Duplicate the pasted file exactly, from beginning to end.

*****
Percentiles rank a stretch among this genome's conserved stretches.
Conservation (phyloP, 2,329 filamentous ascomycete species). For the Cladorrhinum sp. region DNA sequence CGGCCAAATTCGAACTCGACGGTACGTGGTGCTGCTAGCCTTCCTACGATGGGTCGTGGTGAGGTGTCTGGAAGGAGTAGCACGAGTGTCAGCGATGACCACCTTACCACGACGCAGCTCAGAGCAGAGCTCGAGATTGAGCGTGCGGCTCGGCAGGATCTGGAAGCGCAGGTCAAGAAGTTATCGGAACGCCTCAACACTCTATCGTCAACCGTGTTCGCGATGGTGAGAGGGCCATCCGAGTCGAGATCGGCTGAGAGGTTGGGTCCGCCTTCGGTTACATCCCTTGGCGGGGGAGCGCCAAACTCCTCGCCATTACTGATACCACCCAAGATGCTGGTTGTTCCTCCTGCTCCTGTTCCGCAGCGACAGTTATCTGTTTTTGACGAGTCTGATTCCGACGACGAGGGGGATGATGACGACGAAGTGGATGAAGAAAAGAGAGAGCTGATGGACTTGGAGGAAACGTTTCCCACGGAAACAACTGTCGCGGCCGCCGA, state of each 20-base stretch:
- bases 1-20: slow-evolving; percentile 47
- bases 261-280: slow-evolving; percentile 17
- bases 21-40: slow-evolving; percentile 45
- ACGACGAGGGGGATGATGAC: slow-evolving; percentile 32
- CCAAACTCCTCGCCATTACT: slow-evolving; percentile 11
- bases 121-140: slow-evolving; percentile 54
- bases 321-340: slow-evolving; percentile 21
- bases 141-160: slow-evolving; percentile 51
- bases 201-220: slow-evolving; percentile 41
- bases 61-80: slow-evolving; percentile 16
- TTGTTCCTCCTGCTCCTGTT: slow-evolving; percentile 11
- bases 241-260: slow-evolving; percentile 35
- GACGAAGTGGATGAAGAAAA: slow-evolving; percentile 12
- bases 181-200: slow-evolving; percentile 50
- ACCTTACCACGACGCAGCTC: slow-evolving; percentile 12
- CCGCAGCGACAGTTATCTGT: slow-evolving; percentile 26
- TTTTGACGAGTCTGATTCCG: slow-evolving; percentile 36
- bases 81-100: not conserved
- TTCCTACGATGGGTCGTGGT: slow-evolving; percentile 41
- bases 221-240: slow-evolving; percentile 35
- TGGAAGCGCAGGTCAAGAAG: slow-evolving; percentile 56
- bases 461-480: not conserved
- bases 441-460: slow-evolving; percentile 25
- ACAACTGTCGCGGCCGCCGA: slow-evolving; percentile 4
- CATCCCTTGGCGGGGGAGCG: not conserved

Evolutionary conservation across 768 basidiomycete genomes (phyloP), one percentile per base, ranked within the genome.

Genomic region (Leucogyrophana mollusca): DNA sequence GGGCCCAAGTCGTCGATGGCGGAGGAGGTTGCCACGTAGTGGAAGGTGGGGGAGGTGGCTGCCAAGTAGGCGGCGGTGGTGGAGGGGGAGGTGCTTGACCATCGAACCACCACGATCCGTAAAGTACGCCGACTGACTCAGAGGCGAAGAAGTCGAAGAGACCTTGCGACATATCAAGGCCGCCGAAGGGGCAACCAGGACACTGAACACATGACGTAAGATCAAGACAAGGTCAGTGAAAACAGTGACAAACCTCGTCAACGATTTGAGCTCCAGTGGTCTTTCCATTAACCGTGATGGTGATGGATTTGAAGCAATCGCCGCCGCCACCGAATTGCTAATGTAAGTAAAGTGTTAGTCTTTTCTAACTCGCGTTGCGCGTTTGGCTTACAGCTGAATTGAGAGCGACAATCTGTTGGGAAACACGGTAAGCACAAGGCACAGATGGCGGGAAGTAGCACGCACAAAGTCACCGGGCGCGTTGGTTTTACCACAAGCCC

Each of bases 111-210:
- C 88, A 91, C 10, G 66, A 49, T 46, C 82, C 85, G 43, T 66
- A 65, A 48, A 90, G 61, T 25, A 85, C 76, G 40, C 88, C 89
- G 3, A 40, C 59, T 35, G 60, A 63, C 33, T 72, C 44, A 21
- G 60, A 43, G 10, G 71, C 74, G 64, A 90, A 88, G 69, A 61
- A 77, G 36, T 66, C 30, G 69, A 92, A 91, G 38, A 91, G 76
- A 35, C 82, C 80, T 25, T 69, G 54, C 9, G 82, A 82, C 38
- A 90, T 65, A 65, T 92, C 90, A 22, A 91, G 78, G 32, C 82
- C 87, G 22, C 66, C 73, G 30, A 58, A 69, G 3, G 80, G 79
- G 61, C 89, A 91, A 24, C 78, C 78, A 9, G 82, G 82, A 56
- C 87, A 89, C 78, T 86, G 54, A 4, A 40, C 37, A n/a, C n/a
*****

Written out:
Percentiles rank a stretch among this genome's conserved stretches.
Conservation (phyloP, 2,329 filamentous ascomycete species). For the Cladorrhinum sp. region DNA sequence CGGCCAAATTCGAACTCGACGGTACGTGGTGCTGCTAGCCTTCCTACGATGGGTCGTGGTGAGGTGTCTGGAAGGAGTAGCACGAGTGTCAGCGATGACCACCTTACCACGACGCAGCTCAGAGCAGAGCTCGAGATTGAGCGTGCGGCTCGGCAGGATCTGGAAGCGCAGGTCAAGAAGTTATCGGAACGCCTCAACACTCTATCGTCAACCGTGTTCGCGATGGTGAGAGGGCCATCCGAGTCGAGATCGGCTGAGAGGTTGGGTCCGCCTTCGGTTACATCCCTTGGCGGGGGAGCGCCAAACTCCTCGCCATTACTGATACCACCCAAGATGCTGGTTGTTCCTCCTGCTCCTGTTCCGCAGCGACAGTTATCTGTTTTTGACGAGTCTGATTCCGACGACGAGGGGGATGATGACGACGAAGTGGATGAAGAAAAGAGAGAGCTGATGGACTTGGAGGAAACGTTTCCCACGGAAACAACTGTCGCGGCCGCCGA, state of each 20-base stretch:
- bases 1-20: slow-evolving; percentile 47
- bases 261-280: slow-evolving; percentile 17
- bases 21-40: slow-evolving; percentile 45
- ACGACGAGGGGGATGATGAC: slow-evolving; percentile 32
- CCAAACTCCTCGCCATTACT: slow-evolving; percentile 11
- bases 121-140: slow-evolving; percentile 54
- bases 321-340: slow-evolving; percentile 21
- bases 141-160: slow-evolving; percentile 51
- bases 201-220: slow-evolving; percentile 41
- bases 61-80: slow-evolving; percentile 16
- TTGTTCCTCCTGCTCCTGTT: slow-evolving; percentile 11
- bases 241-260: slow-evolving; percentile 35
- GACGAAGTGGATGAAGAAAA: slow-evolving; percentile 12
- bases 181-200: slow-evolving; percentile 50
- ACCTTACCACGACGCAGCTC: slow-evolving; percentile 12
- CCGCAGCGACAGTTATCTGT: slow-evolving; percentile 26
- TTTTGACGAGTCTGATTCCG: slow-evolving; percentile 36
- bases 81-100: not conserved
- TTCCTACGATGGGTCGTGGT: slow-evolving; percentile 41
- bases 221-240: slow-evolving; percentile 35
- TGGAAGCGCAGGTCAAGAAG: slow-evolving; percentile 56
- bases 461-480: not conserved
- bases 441-460: slow-evolving; percentile 25
- ACAACTGTCGCGGCCGCCGA: slow-evolving; percentile 4
- CATCCCTTGGCGGGGGAGCG: not conserved

Evolutionary conservation across 768 basidiomycete genomes (phyloP), one percentile per base, ranked within the genome.

Genomic region (Leucogyrophana mollusca): DNA sequence GGGCCCAAGTCGTCGATGGCGGAGGAGGTTGCCACGTAGTGGAAGGTGGGGGAGGTGGCTGCCAAGTAGGCGGCGGTGGTGGAGGGGGAGGTGCTTGACCATCGAACCACCACGATCCGTAAAGTACGCCGACTGACTCAGAGGCGAAGAAGTCGAAGAGACCTTGCGACATATCAAGGCCGCCGAAGGGGCAACCAGGACACTGAACACATGACGTAAGATCAAGACAAGGTCAGTGAAAACAGTGACAAACCTCGTCAACGATTTGAGCTCCAGTGGTCTTTCCATTAACCGTGATGGTGATGGATTTGAAGCAATCGCCGCCGCCACCGAATTGCTAATGTAAGTAAAGTGTTAGTCTTTTCTAACTCGCGTTGCGCGTTTGGCTTACAGCTGAATTGAGAGCGACAATCTGTTGGGAAACACGGTAAGCACAAGGCACAGATGGCGGGAAGTAGCACGCACAAAGTCACCGGGCGCGTTGGTTTTACCACAAGCCC

Each of bases 111-210:
- C 88, A 91, C 10, G 66, A 49, T 46, C 82, C 85, G 43, T 66
- A 65, A 48, A 90, G 61, T 25, A 85, C 76, G 40, C 88, C 89
- G 3, A 40, C 59, T 35, G 60, A 63, C 33, T 72, C 44, A 21
- G 60, A 43, G 10, G 71, C 74, G 64, A 90, A 88, G 69, A 61
- A 77, G 36, T 66, C 30, G 69, A 92, A 91, G 38, A 91, G 76
- A 35, C 82, C 80, T 25, T 69, G 54, C 9, G 82, A 82, C 38
- A 90, T 65, A 65, T 92, C 90, A 22, A 91, G 78, G 32, C 82
- C 87, G 22, C 66, C 73, G 30, A 58, A 69, G 3, G 80, G 79
- G 61, C 89, A 91, A 24, C 78, C 78, A 9, G 82, G 82, A 56
- C 87, A 89, C 78, T 86, G 54, A 4, A 40, C 37, A n/a, C n/a